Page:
Both IR and UV detectors, whether utilising the flicker frequency filtering enhanced detection technique or the non-filtering detection technique, can, as indicated above, only detect the presence or absence of the flame—no qualitative information regarding the condition of a flame can be obtained. This problem was addressed in GB 2283094, which discloses an oil flame monitoring system which utilises two detectors to monitor a single flame—an IR detector monitoring a first region of the flame and a UV detector monitoring a second region of the same flame. The different characteristics of the two detection systems enable the results obtained from the two detectors to be used to provide information not only about the presence or absence of the flame but also the condition of that flame.
However, this system has been found to be rather inflexible and rather bulky since it requires two flame detectors units, each producing a dedicated UV or IR response, and a processing means associated with each unit to process the output signal. Also, since the flicker frequency adjustment is preset, the system is useful for only a limited range of emission from a flame.
According to one aspect of the present invention, there is provided a flame management system comprising at least one flame detector unit arranged to monitor at least one flame in at least two response modes, and a processor which selectively processes the output of the or each detector unit for responses appropriate to the type and/or condition of the at least one flame. In one embodiment, the system comprises two flame detector units each of which is operable in a single mode, the processor selectively processing their output signals for a response appropriate to the condition and/or type of flame present. One flame detector unit may, then, provide an IR or IRF response and the other a UV or UVF response, or both may provide a dedicated IR, IRF, UV or UVF response but with different sensitivity settings.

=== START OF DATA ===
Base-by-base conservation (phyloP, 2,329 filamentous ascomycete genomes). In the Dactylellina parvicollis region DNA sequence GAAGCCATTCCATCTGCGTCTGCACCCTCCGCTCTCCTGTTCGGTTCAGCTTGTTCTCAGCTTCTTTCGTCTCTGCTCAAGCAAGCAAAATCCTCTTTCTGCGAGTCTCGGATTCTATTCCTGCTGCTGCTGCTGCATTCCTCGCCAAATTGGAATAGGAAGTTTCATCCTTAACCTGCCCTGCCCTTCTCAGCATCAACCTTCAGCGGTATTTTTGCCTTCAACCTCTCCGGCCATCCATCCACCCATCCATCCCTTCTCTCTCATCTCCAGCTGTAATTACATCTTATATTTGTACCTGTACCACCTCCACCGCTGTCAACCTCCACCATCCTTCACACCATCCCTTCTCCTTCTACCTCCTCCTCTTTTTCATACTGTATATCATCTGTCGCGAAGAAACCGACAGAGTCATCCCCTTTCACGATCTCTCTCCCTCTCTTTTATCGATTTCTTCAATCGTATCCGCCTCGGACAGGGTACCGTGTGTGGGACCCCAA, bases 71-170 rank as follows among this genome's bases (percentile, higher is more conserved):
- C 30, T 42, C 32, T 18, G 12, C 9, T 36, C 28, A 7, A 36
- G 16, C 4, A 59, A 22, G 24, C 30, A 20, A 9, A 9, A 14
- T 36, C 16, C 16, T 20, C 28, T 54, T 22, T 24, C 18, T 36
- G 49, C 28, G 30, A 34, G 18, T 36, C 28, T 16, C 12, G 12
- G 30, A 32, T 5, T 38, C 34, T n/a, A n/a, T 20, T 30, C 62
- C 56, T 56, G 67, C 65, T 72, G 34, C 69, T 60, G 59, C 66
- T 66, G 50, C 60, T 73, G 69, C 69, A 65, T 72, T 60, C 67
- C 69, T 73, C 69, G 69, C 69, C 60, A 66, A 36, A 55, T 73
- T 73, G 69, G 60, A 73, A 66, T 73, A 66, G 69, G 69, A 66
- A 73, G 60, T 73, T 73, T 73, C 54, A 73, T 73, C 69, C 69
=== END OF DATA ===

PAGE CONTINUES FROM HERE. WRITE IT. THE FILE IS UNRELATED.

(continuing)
In another embodiment, the system comprises a single flame detector unit which has at least two different modes of operation which can be selected by the processor. In particular, the invention may comprise at least one flame detector unit, the or each unit being operable in at least two different modes to monitor at least one flame, and a processor which processes the signals from the or each unit and actively varies the operating mode of the or each unit in response to changes in the condition of the or each flame. The different modes might be a UV or UVF response mode and an IR or IRF response mode, or might be a normal and sensitive setting for a dedicated IR or UV detector or a combination of the two.
The processor can preferably effect adjustment of the flicker frequency and also vary the signal gain for the or each detector, that is adjust the amplification applied to the response signal obtained from each detector unit. Each signal is preferably amplified to lie typically in the range of 0 to 10 volts dc and is interpreted as a percentage of the nominal maximum. By enabling active control of this setting, the sensitivity of the or each detector is improved. Alternatively or in addition, the system preferably includes at least one detector unit which is operable as either an IR or a UV responsive unit to suit the particular conditions and/or type of the flame, said operational mode being controlled by the processor. The processor may also implement flame support systems and set up alarms or the like in response to transient or deteriorating combustion conditions rather than merely shutting off a burner.
The present invention requires just a single management processor for a plurality of detector units which function in parallel, each detector being connected to a different channel of the processor, and these detector units may be dedicated to one flame, analysing different regions thereof, or may be arranged to monitor separate flames produced by different burners, either at different locations or at the same location at different times. In the case of monitoring two or more different flames produced by different burners, should any burner go to flame fail, the operational burners can automatically be kept in service provided their flame condition remains acceptable.